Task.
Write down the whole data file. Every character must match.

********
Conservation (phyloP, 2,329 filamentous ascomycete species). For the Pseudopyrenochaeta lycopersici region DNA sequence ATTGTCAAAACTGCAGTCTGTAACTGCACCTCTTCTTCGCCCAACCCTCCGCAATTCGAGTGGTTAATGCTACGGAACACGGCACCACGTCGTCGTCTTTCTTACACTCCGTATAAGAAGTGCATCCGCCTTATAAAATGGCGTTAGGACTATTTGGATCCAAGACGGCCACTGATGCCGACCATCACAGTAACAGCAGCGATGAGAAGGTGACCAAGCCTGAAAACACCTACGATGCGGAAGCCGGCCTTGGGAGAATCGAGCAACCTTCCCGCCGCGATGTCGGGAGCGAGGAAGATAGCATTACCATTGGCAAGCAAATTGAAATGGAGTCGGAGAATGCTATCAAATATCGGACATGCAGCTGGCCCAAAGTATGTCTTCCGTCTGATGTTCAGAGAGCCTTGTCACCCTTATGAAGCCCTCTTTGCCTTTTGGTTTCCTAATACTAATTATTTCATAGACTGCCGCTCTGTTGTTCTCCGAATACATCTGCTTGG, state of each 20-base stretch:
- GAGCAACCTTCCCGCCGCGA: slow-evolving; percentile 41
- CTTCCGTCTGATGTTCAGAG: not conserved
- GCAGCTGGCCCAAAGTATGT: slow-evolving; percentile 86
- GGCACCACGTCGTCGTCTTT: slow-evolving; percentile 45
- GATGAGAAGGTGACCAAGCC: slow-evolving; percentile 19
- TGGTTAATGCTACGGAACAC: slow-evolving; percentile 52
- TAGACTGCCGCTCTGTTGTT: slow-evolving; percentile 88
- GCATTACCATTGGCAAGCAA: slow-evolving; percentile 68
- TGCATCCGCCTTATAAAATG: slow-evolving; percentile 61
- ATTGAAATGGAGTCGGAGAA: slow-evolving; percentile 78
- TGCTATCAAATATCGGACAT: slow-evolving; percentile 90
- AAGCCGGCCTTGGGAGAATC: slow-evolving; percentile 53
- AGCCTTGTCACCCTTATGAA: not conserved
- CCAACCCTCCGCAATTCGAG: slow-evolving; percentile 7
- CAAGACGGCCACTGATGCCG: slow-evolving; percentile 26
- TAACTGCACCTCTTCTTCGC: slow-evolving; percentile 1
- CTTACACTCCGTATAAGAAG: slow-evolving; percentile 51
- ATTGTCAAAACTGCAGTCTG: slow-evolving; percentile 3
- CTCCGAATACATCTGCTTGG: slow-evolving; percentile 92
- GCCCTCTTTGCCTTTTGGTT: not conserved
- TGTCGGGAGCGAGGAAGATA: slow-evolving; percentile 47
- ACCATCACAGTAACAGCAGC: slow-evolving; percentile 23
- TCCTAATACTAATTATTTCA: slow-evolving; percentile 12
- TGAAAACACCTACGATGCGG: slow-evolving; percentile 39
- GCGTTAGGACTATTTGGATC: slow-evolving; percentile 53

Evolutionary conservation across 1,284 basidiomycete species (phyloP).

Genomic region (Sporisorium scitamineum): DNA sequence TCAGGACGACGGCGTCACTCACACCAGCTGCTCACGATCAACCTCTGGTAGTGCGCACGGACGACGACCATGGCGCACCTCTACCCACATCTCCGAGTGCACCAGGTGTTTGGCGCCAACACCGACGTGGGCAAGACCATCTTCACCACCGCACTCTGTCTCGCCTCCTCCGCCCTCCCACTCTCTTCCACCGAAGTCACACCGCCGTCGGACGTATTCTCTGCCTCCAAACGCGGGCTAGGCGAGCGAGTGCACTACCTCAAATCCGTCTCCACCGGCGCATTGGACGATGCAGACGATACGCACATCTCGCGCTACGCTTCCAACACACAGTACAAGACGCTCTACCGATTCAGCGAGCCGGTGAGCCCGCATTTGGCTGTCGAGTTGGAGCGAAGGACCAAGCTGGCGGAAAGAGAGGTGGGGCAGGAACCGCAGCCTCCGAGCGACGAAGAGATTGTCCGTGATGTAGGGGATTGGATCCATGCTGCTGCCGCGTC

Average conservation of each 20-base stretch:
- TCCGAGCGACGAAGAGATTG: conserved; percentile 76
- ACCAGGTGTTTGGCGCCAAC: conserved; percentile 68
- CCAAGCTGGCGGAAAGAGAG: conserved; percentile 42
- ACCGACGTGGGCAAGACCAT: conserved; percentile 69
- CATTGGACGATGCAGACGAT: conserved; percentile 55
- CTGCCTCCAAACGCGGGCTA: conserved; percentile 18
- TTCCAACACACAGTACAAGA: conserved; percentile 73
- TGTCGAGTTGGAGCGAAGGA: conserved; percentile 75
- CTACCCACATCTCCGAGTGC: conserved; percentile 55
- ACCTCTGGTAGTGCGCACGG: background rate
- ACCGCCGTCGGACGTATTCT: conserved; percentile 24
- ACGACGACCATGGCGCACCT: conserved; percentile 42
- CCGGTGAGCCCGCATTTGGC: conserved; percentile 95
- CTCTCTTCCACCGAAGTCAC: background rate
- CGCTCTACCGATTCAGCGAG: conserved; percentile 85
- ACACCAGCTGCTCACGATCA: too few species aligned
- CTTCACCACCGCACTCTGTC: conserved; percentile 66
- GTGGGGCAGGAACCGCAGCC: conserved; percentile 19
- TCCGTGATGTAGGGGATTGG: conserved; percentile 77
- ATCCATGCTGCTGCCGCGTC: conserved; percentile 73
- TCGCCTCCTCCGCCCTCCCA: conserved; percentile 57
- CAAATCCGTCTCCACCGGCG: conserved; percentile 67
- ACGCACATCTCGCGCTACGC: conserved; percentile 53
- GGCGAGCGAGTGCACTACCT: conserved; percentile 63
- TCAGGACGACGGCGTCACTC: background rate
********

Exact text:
Conservation (phyloP, 2,329 filamentous ascomycete species). For the Pseudopyrenochaeta lycopersici region DNA sequence ATTGTCAAAACTGCAGTCTGTAACTGCACCTCTTCTTCGCCCAACCCTCCGCAATTCGAGTGGTTAATGCTACGGAACACGGCACCACGTCGTCGTCTTTCTTACACTCCGTATAAGAAGTGCATCCGCCTTATAAAATGGCGTTAGGACTATTTGGATCCAAGACGGCCACTGATGCCGACCATCACAGTAACAGCAGCGATGAGAAGGTGACCAAGCCTGAAAACACCTACGATGCGGAAGCCGGCCTTGGGAGAATCGAGCAACCTTCCCGCCGCGATGTCGGGAGCGAGGAAGATAGCATTACCATTGGCAAGCAAATTGAAATGGAGTCGGAGAATGCTATCAAATATCGGACATGCAGCTGGCCCAAAGTATGTCTTCCGTCTGATGTTCAGAGAGCCTTGTCACCCTTATGAAGCCCTCTTTGCCTTTTGGTTTCCTAATACTAATTATTTCATAGACTGCCGCTCTGTTGTTCTCCGAATACATCTGCTTGG, state of each 20-base stretch:
- GAGCAACCTTCCCGCCGCGA: slow-evolving; percentile 41
- CTTCCGTCTGATGTTCAGAG: not conserved
- GCAGCTGGCCCAAAGTATGT: slow-evolving; percentile 86
- GGCACCACGTCGTCGTCTTT: slow-evolving; percentile 45
- GATGAGAAGGTGACCAAGCC: slow-evolving; percentile 19
- TGGTTAATGCTACGGAACAC: slow-evolving; percentile 52
- TAGACTGCCGCTCTGTTGTT: slow-evolving; percentile 88
- GCATTACCATTGGCAAGCAA: slow-evolving; percentile 68
- TGCATCCGCCTTATAAAATG: slow-evolving; percentile 61
- ATTGAAATGGAGTCGGAGAA: slow-evolving; percentile 78
- TGCTATCAAATATCGGACAT: slow-evolving; percentile 90
- AAGCCGGCCTTGGGAGAATC: slow-evolving; percentile 53
- AGCCTTGTCACCCTTATGAA: not conserved
- CCAACCCTCCGCAATTCGAG: slow-evolving; percentile 7
- CAAGACGGCCACTGATGCCG: slow-evolving; percentile 26
- TAACTGCACCTCTTCTTCGC: slow-evolving; percentile 1
- CTTACACTCCGTATAAGAAG: slow-evolving; percentile 51
- ATTGTCAAAACTGCAGTCTG: slow-evolving; percentile 3
- CTCCGAATACATCTGCTTGG: slow-evolving; percentile 92
- GCCCTCTTTGCCTTTTGGTT: not conserved
- TGTCGGGAGCGAGGAAGATA: slow-evolving; percentile 47
- ACCATCACAGTAACAGCAGC: slow-evolving; percentile 23
- TCCTAATACTAATTATTTCA: slow-evolving; percentile 12
- TGAAAACACCTACGATGCGG: slow-evolving; percentile 39
- GCGTTAGGACTATTTGGATC: slow-evolving; percentile 53

Evolutionary conservation across 1,284 basidiomycete species (phyloP).

Genomic region (Sporisorium scitamineum): DNA sequence TCAGGACGACGGCGTCACTCACACCAGCTGCTCACGATCAACCTCTGGTAGTGCGCACGGACGACGACCATGGCGCACCTCTACCCACATCTCCGAGTGCACCAGGTGTTTGGCGCCAACACCGACGTGGGCAAGACCATCTTCACCACCGCACTCTGTCTCGCCTCCTCCGCCCTCCCACTCTCTTCCACCGAAGTCACACCGCCGTCGGACGTATTCTCTGCCTCCAAACGCGGGCTAGGCGAGCGAGTGCACTACCTCAAATCCGTCTCCACCGGCGCATTGGACGATGCAGACGATACGCACATCTCGCGCTACGCTTCCAACACACAGTACAAGACGCTCTACCGATTCAGCGAGCCGGTGAGCCCGCATTTGGCTGTCGAGTTGGAGCGAAGGACCAAGCTGGCGGAAAGAGAGGTGGGGCAGGAACCGCAGCCTCCGAGCGACGAAGAGATTGTCCGTGATGTAGGGGATTGGATCCATGCTGCTGCCGCGTC

Average conservation of each 20-base stretch:
- TCCGAGCGACGAAGAGATTG: conserved; percentile 76
- ACCAGGTGTTTGGCGCCAAC: conserved; percentile 68
- CCAAGCTGGCGGAAAGAGAG: conserved; percentile 42
- ACCGACGTGGGCAAGACCAT: conserved; percentile 69
- CATTGGACGATGCAGACGAT: conserved; percentile 55
- CTGCCTCCAAACGCGGGCTA: conserved; percentile 18
- TTCCAACACACAGTACAAGA: conserved; percentile 73
- TGTCGAGTTGGAGCGAAGGA: conserved; percentile 75
- CTACCCACATCTCCGAGTGC: conserved; percentile 55
- ACCTCTGGTAGTGCGCACGG: background rate
- ACCGCCGTCGGACGTATTCT: conserved; percentile 24
- ACGACGACCATGGCGCACCT: conserved; percentile 42
- CCGGTGAGCCCGCATTTGGC: conserved; percentile 95
- CTCTCTTCCACCGAAGTCAC: background rate
- CGCTCTACCGATTCAGCGAG: conserved; percentile 85
- ACACCAGCTGCTCACGATCA: too few species aligned
- CTTCACCACCGCACTCTGTC: conserved; percentile 66
- GTGGGGCAGGAACCGCAGCC: conserved; percentile 19
- TCCGTGATGTAGGGGATTGG: conserved; percentile 77
- ATCCATGCTGCTGCCGCGTC: conserved; percentile 73
- TCGCCTCCTCCGCCCTCCCA: conserved; percentile 57
- CAAATCCGTCTCCACCGGCG: conserved; percentile 67
- ACGCACATCTCGCGCTACGC: conserved; percentile 53
- GGCGAGCGAGTGCACTACCT: conserved; percentile 63
- TCAGGACGACGGCGTCACTC: background rate